Court rejects ex-iSoft CTO claims

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Court rejects ex-iSoft CTO claims

Contract offers no basis for breach claims.

The Federal Court has rejected former iSoft executive Brian Cohen's $1.6 million tilt at the e-health company for an alleged breach of contract.

Cohen, brother of iSoft founder and former chief executive Gary Cohen, claimed he was owed millions in unpaid annual leave, redundancy, long service and other payments when he was made redundant from iSoft in September last year.

However, presiding judge, Justice Geoffrey Flick, found iSoft owed no money to the former chief technology officer.

In court documents filed in November last year, Cohen alleged iSoft had breached employment contracts between 2000 and 2010, while he was employed as chief technology officer at IBA Health and subsequently iSoft.

Cohen, who oversaw product management for iSoft from its Indian offices for several years, said he had negotiated a 6 percent salary increase to approximately $450,000 in 2009.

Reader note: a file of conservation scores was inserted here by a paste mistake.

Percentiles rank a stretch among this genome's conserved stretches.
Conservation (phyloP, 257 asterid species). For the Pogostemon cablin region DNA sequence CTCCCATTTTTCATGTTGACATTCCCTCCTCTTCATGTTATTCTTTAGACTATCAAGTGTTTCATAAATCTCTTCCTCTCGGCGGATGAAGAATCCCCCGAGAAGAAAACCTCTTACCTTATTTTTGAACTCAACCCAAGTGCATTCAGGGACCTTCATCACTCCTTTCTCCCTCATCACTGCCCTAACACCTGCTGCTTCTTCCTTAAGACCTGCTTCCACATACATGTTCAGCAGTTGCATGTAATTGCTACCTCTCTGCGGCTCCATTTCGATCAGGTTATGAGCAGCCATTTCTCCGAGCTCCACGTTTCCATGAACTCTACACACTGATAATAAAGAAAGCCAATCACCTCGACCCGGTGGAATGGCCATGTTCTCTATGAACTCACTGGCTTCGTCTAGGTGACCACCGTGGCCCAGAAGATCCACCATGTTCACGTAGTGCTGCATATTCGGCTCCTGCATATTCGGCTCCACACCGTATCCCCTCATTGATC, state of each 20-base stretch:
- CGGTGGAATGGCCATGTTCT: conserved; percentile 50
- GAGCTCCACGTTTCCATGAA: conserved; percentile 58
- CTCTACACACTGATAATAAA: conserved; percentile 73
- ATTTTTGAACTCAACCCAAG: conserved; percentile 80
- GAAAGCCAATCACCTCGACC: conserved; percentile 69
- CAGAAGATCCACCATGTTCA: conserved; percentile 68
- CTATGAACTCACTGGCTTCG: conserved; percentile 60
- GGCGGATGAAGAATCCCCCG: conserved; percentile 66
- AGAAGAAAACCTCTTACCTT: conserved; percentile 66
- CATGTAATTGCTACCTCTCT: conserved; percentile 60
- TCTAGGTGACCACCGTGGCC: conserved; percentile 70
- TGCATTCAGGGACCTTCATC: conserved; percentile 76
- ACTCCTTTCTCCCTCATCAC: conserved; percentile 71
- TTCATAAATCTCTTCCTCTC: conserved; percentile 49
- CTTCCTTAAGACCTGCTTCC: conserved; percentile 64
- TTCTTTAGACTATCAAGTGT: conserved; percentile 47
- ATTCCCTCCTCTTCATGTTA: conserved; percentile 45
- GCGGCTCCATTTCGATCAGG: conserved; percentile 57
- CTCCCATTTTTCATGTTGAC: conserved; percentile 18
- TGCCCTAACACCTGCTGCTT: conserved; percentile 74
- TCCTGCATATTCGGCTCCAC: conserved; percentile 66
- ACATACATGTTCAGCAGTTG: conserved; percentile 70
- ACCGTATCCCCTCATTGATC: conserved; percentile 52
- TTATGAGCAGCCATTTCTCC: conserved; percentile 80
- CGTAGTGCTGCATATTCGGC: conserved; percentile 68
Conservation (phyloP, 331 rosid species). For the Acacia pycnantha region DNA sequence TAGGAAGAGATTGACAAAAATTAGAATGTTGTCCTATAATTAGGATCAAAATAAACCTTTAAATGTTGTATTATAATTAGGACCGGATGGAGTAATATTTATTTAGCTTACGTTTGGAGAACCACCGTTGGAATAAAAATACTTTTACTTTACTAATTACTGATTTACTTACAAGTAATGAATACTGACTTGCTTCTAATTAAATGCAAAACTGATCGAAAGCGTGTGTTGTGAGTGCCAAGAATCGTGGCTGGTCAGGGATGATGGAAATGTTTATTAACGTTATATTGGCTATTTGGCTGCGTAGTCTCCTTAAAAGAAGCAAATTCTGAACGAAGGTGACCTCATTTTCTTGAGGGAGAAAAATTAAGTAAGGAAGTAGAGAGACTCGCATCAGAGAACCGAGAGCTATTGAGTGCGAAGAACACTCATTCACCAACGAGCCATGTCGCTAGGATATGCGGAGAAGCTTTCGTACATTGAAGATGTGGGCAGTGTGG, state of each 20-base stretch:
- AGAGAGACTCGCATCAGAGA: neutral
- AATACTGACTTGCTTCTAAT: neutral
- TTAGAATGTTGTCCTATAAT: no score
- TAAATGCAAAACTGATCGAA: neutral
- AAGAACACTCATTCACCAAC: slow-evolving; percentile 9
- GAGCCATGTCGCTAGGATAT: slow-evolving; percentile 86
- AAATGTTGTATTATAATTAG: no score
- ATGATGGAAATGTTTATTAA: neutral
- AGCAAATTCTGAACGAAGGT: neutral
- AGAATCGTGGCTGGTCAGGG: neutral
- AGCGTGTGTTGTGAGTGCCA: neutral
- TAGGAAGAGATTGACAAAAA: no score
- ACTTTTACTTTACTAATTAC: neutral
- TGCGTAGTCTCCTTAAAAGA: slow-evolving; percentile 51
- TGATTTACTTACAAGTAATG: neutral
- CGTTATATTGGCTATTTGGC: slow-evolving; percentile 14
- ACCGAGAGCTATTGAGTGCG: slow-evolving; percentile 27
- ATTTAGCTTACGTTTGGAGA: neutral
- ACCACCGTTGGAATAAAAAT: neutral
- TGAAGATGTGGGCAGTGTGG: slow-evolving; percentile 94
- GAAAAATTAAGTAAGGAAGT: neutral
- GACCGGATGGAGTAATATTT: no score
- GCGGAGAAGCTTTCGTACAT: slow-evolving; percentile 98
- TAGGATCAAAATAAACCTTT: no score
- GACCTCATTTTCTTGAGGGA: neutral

A $100,000 retention payment offered to all senior executives during 2010 was also not offered to him, on the grounds he was related to Gary Cohen, he alleged.

Cohen’s claims were based largely on a contract he signed with the parent company, iSoft Group, in 2000. At the heart of the case, according to Justice Flick, was whether the contract remained in force until he was made redundant last year.

Although Cohen argued that he was owed payments according to the 2000 agreement, Justice Flick found those contract terms "most probably came to an end" in 2003, before he was seconded to India.

"There is little evidentiary support for any conclusion that Dr Cohen was employed by [iSoft Group] according to the same 'core' terms and conditions as were previously set forth in the 2000 Agreement," Justice Flick said.

He ruled that long service leave and fair work legislation were not applicable to Cohen during the proceedings as a result of the contract issues.

Cohen's brother Gary Cohen had attempted to block the $460 million sale of iSoft to US integrator CSC in Australian courts earlier last year.

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